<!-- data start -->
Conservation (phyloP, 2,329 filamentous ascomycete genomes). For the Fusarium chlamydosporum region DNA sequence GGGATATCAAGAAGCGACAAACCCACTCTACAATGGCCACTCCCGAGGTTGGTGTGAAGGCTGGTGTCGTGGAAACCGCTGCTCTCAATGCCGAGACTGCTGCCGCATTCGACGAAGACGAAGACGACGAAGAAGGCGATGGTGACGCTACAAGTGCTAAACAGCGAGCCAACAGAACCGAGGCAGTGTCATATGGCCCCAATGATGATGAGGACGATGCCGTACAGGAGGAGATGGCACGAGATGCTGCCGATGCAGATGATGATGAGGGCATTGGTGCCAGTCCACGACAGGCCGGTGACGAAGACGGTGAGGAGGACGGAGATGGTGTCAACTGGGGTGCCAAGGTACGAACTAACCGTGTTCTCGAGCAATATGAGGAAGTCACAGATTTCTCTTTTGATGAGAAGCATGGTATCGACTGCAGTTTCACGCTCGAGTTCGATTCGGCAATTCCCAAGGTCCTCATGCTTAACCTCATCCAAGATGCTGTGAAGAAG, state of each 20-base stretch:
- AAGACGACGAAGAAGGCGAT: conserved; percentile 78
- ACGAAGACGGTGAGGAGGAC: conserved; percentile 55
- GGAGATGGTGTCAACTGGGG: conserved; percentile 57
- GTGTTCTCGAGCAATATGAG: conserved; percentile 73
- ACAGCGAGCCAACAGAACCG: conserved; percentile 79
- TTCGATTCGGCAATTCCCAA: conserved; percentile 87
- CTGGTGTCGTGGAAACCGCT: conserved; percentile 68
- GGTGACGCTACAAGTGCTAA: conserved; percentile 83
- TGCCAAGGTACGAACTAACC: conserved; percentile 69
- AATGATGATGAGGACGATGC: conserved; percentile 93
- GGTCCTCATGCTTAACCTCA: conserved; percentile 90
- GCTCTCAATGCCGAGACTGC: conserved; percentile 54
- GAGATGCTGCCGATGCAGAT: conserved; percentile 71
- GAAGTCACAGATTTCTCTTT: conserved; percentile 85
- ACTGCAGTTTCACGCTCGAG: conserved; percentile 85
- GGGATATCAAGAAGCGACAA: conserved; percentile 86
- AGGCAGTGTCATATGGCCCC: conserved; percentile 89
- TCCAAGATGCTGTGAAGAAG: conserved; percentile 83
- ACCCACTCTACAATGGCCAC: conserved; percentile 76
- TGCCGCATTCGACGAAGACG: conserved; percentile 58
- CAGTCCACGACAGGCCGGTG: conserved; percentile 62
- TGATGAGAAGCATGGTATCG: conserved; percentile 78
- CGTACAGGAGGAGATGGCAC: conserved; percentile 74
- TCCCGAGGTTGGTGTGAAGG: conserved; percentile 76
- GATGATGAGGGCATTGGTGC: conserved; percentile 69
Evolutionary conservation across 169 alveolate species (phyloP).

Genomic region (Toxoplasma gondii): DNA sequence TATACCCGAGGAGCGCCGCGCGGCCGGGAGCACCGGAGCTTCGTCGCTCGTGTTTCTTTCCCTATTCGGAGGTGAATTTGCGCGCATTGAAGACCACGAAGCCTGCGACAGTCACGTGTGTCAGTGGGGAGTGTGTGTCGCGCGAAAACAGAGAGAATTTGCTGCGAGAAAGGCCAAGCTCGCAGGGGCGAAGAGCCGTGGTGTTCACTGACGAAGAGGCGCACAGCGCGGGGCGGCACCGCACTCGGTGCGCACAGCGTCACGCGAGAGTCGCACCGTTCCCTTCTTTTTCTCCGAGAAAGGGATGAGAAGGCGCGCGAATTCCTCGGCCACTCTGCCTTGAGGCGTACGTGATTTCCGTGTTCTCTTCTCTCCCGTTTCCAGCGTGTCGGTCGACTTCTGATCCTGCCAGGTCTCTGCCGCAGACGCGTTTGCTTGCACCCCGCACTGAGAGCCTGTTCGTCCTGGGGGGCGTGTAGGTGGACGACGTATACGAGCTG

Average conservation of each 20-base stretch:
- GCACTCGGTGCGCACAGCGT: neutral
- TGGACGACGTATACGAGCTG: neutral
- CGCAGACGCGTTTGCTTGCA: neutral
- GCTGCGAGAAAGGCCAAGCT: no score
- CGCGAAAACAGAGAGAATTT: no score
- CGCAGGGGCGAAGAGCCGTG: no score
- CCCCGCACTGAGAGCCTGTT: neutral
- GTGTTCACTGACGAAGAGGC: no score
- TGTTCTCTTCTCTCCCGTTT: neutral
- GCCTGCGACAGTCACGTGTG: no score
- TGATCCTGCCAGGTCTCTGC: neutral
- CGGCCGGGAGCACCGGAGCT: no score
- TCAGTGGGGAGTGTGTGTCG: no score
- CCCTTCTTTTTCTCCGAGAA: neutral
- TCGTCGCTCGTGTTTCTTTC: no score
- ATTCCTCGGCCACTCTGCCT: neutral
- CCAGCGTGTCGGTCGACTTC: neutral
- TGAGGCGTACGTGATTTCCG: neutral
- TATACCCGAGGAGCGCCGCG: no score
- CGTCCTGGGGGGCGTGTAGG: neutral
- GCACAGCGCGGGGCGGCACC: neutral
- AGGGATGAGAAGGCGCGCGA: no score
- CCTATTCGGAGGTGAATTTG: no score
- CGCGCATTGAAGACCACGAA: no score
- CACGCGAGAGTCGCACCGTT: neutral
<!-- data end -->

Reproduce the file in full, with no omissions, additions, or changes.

Conservation (phyloP, 2,329 filamentous ascomycete genomes). For the Fusarium chlamydosporum region DNA sequence GGGATATCAAGAAGCGACAAACCCACTCTACAATGGCCACTCCCGAGGTTGGTGTGAAGGCTGGTGTCGTGGAAACCGCTGCTCTCAATGCCGAGACTGCTGCCGCATTCGACGAAGACGAAGACGACGAAGAAGGCGATGGTGACGCTACAAGTGCTAAACAGCGAGCCAACAGAACCGAGGCAGTGTCATATGGCCCCAATGATGATGAGGACGATGCCGTACAGGAGGAGATGGCACGAGATGCTGCCGATGCAGATGATGATGAGGGCATTGGTGCCAGTCCACGACAGGCCGGTGACGAAGACGGTGAGGAGGACGGAGATGGTGTCAACTGGGGTGCCAAGGTACGAACTAACCGTGTTCTCGAGCAATATGAGGAAGTCACAGATTTCTCTTTTGATGAGAAGCATGGTATCGACTGCAGTTTCACGCTCGAGTTCGATTCGGCAATTCCCAAGGTCCTCATGCTTAACCTCATCCAAGATGCTGTGAAGAAG, state of each 20-base stretch:
- AAGACGACGAAGAAGGCGAT: conserved; percentile 78
- ACGAAGACGGTGAGGAGGAC: conserved; percentile 55
- GGAGATGGTGTCAACTGGGG: conserved; percentile 57
- GTGTTCTCGAGCAATATGAG: conserved; percentile 73
- ACAGCGAGCCAACAGAACCG: conserved; percentile 79
- TTCGATTCGGCAATTCCCAA: conserved; percentile 87
- CTGGTGTCGTGGAAACCGCT: conserved; percentile 68
- GGTGACGCTACAAGTGCTAA: conserved; percentile 83
- TGCCAAGGTACGAACTAACC: conserved; percentile 69
- AATGATGATGAGGACGATGC: conserved; percentile 93
- GGTCCTCATGCTTAACCTCA: conserved; percentile 90
- GCTCTCAATGCCGAGACTGC: conserved; percentile 54
- GAGATGCTGCCGATGCAGAT: conserved; percentile 71
- GAAGTCACAGATTTCTCTTT: conserved; percentile 85
- ACTGCAGTTTCACGCTCGAG: conserved; percentile 85
- GGGATATCAAGAAGCGACAA: conserved; percentile 86
- AGGCAGTGTCATATGGCCCC: conserved; percentile 89
- TCCAAGATGCTGTGAAGAAG: conserved; percentile 83
- ACCCACTCTACAATGGCCAC: conserved; percentile 76
- TGCCGCATTCGACGAAGACG: conserved; percentile 58
- CAGTCCACGACAGGCCGGTG: conserved; percentile 62
- TGATGAGAAGCATGGTATCG: conserved; percentile 78
- CGTACAGGAGGAGATGGCAC: conserved; percentile 74
- TCCCGAGGTTGGTGTGAAGG: conserved; percentile 76
- GATGATGAGGGCATTGGTGC: conserved; percentile 69
Evolutionary conservation across 169 alveolate species (phyloP).

Genomic region (Toxoplasma gondii): DNA sequence TATACCCGAGGAGCGCCGCGCGGCCGGGAGCACCGGAGCTTCGTCGCTCGTGTTTCTTTCCCTATTCGGAGGTGAATTTGCGCGCATTGAAGACCACGAAGCCTGCGACAGTCACGTGTGTCAGTGGGGAGTGTGTGTCGCGCGAAAACAGAGAGAATTTGCTGCGAGAAAGGCCAAGCTCGCAGGGGCGAAGAGCCGTGGTGTTCACTGACGAAGAGGCGCACAGCGCGGGGCGGCACCGCACTCGGTGCGCACAGCGTCACGCGAGAGTCGCACCGTTCCCTTCTTTTTCTCCGAGAAAGGGATGAGAAGGCGCGCGAATTCCTCGGCCACTCTGCCTTGAGGCGTACGTGATTTCCGTGTTCTCTTCTCTCCCGTTTCCAGCGTGTCGGTCGACTTCTGATCCTGCCAGGTCTCTGCCGCAGACGCGTTTGCTTGCACCCCGCACTGAGAGCCTGTTCGTCCTGGGGGGCGTGTAGGTGGACGACGTATACGAGCTG

Average conservation of each 20-base stretch:
- GCACTCGGTGCGCACAGCGT: neutral
- TGGACGACGTATACGAGCTG: neutral
- CGCAGACGCGTTTGCTTGCA: neutral
- GCTGCGAGAAAGGCCAAGCT: no score
- CGCGAAAACAGAGAGAATTT: no score
- CGCAGGGGCGAAGAGCCGTG: no score
- CCCCGCACTGAGAGCCTGTT: neutral
- GTGTTCACTGACGAAGAGGC: no score
- TGTTCTCTTCTCTCCCGTTT: neutral
- GCCTGCGACAGTCACGTGTG: no score
- TGATCCTGCCAGGTCTCTGC: neutral
- CGGCCGGGAGCACCGGAGCT: no score
- TCAGTGGGGAGTGTGTGTCG: no score
- CCCTTCTTTTTCTCCGAGAA: neutral
- TCGTCGCTCGTGTTTCTTTC: no score
- ATTCCTCGGCCACTCTGCCT: neutral
- CCAGCGTGTCGGTCGACTTC: neutral
- TGAGGCGTACGTGATTTCCG: neutral
- TATACCCGAGGAGCGCCGCG: no score
- CGTCCTGGGGGGCGTGTAGG: neutral
- GCACAGCGCGGGGCGGCACC: neutral
- AGGGATGAGAAGGCGCGCGA: no score
- CCTATTCGGAGGTGAATTTG: no score
- CGCGCATTGAAGACCACGAA: no score
- CACGCGAGAGTCGCACCGTT: neutral